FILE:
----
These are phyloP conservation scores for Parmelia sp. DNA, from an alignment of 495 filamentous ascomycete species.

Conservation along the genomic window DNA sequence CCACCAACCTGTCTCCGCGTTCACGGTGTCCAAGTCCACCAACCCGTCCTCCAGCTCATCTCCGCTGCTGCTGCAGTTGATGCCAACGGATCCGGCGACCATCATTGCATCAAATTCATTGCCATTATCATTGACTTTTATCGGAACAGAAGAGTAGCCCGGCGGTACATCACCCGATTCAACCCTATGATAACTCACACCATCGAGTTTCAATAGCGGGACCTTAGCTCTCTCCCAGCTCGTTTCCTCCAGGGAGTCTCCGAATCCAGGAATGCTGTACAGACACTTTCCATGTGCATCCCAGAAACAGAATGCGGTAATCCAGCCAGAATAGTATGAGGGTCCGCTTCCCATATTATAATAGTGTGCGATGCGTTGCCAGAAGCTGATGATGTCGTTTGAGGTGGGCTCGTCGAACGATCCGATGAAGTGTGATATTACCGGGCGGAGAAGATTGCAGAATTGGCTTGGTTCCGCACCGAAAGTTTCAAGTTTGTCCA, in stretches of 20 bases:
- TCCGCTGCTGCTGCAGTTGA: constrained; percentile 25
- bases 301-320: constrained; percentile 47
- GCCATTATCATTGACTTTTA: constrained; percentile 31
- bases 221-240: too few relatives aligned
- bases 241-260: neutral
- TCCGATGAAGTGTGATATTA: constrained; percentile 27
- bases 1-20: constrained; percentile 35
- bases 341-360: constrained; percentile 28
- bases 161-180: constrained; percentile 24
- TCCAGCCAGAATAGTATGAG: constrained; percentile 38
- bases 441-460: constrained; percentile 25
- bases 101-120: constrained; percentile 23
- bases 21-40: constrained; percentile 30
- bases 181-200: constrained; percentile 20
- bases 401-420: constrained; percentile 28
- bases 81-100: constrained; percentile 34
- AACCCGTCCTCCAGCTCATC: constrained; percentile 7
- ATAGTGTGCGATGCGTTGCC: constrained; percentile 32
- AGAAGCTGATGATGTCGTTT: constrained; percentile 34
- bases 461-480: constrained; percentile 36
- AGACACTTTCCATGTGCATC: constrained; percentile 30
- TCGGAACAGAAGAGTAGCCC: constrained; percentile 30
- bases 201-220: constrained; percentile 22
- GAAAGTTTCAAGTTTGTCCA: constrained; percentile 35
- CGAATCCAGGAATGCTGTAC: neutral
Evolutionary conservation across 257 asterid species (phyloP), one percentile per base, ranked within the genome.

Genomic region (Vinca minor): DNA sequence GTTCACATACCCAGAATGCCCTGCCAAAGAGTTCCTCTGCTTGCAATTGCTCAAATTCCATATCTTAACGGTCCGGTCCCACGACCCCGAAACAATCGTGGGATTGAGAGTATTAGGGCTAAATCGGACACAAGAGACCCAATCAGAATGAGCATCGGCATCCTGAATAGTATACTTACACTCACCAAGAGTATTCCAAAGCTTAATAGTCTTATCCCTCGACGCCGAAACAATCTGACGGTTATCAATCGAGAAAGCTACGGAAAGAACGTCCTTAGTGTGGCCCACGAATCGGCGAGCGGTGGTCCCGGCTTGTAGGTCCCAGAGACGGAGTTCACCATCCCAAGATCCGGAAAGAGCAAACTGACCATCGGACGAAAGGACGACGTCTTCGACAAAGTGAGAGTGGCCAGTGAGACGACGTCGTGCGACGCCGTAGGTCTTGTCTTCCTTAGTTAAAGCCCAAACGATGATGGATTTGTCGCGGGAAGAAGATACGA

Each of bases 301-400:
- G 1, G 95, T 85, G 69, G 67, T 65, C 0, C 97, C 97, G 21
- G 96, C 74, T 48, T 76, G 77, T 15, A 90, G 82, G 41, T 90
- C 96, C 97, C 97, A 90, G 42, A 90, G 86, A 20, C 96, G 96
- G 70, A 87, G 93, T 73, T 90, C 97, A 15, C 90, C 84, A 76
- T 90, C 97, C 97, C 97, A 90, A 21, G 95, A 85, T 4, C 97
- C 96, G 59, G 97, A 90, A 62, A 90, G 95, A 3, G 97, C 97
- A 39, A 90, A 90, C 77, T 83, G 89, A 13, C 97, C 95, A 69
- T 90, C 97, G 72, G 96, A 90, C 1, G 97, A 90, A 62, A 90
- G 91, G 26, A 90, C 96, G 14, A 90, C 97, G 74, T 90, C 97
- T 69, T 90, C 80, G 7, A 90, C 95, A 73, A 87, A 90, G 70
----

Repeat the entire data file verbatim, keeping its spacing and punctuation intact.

These are phyloP conservation scores for Parmelia sp. DNA, from an alignment of 495 filamentous ascomycete species.

Conservation along the genomic window DNA sequence CCACCAACCTGTCTCCGCGTTCACGGTGTCCAAGTCCACCAACCCGTCCTCCAGCTCATCTCCGCTGCTGCTGCAGTTGATGCCAACGGATCCGGCGACCATCATTGCATCAAATTCATTGCCATTATCATTGACTTTTATCGGAACAGAAGAGTAGCCCGGCGGTACATCACCCGATTCAACCCTATGATAACTCACACCATCGAGTTTCAATAGCGGGACCTTAGCTCTCTCCCAGCTCGTTTCCTCCAGGGAGTCTCCGAATCCAGGAATGCTGTACAGACACTTTCCATGTGCATCCCAGAAACAGAATGCGGTAATCCAGCCAGAATAGTATGAGGGTCCGCTTCCCATATTATAATAGTGTGCGATGCGTTGCCAGAAGCTGATGATGTCGTTTGAGGTGGGCTCGTCGAACGATCCGATGAAGTGTGATATTACCGGGCGGAGAAGATTGCAGAATTGGCTTGGTTCCGCACCGAAAGTTTCAAGTTTGTCCA, in stretches of 20 bases:
- TCCGCTGCTGCTGCAGTTGA: constrained; percentile 25
- bases 301-320: constrained; percentile 47
- GCCATTATCATTGACTTTTA: constrained; percentile 31
- bases 221-240: too few relatives aligned
- bases 241-260: neutral
- TCCGATGAAGTGTGATATTA: constrained; percentile 27
- bases 1-20: constrained; percentile 35
- bases 341-360: constrained; percentile 28
- bases 161-180: constrained; percentile 24
- TCCAGCCAGAATAGTATGAG: constrained; percentile 38
- bases 441-460: constrained; percentile 25
- bases 101-120: constrained; percentile 23
- bases 21-40: constrained; percentile 30
- bases 181-200: constrained; percentile 20
- bases 401-420: constrained; percentile 28
- bases 81-100: constrained; percentile 34
- AACCCGTCCTCCAGCTCATC: constrained; percentile 7
- ATAGTGTGCGATGCGTTGCC: constrained; percentile 32
- AGAAGCTGATGATGTCGTTT: constrained; percentile 34
- bases 461-480: constrained; percentile 36
- AGACACTTTCCATGTGCATC: constrained; percentile 30
- TCGGAACAGAAGAGTAGCCC: constrained; percentile 30
- bases 201-220: constrained; percentile 22
- GAAAGTTTCAAGTTTGTCCA: constrained; percentile 35
- CGAATCCAGGAATGCTGTAC: neutral
Evolutionary conservation across 257 asterid species (phyloP), one percentile per base, ranked within the genome.

Genomic region (Vinca minor): DNA sequence GTTCACATACCCAGAATGCCCTGCCAAAGAGTTCCTCTGCTTGCAATTGCTCAAATTCCATATCTTAACGGTCCGGTCCCACGACCCCGAAACAATCGTGGGATTGAGAGTATTAGGGCTAAATCGGACACAAGAGACCCAATCAGAATGAGCATCGGCATCCTGAATAGTATACTTACACTCACCAAGAGTATTCCAAAGCTTAATAGTCTTATCCCTCGACGCCGAAACAATCTGACGGTTATCAATCGAGAAAGCTACGGAAAGAACGTCCTTAGTGTGGCCCACGAATCGGCGAGCGGTGGTCCCGGCTTGTAGGTCCCAGAGACGGAGTTCACCATCCCAAGATCCGGAAAGAGCAAACTGACCATCGGACGAAAGGACGACGTCTTCGACAAAGTGAGAGTGGCCAGTGAGACGACGTCGTGCGACGCCGTAGGTCTTGTCTTCCTTAGTTAAAGCCCAAACGATGATGGATTTGTCGCGGGAAGAAGATACGA

Each of bases 301-400:
- G 1, G 95, T 85, G 69, G 67, T 65, C 0, C 97, C 97, G 21
- G 96, C 74, T 48, T 76, G 77, T 15, A 90, G 82, G 41, T 90
- C 96, C 97, C 97, A 90, G 42, A 90, G 86, A 20, C 96, G 96
- G 70, A 87, G 93, T 73, T 90, C 97, A 15, C 90, C 84, A 76
- T 90, C 97, C 97, C 97, A 90, A 21, G 95, A 85, T 4, C 97
- C 96, G 59, G 97, A 90, A 62, A 90, G 95, A 3, G 97, C 97
- A 39, A 90, A 90, C 77, T 83, G 89, A 13, C 97, C 95, A 69
- T 90, C 97, G 72, G 96, A 90, C 1, G 97, A 90, A 62, A 90
- G 91, G 26, A 90, C 96, G 14, A 90, C 97, G 74, T 90, C 97
- T 69, T 90, C 80, G 7, A 90, C 95, A 73, A 87, A 90, G 70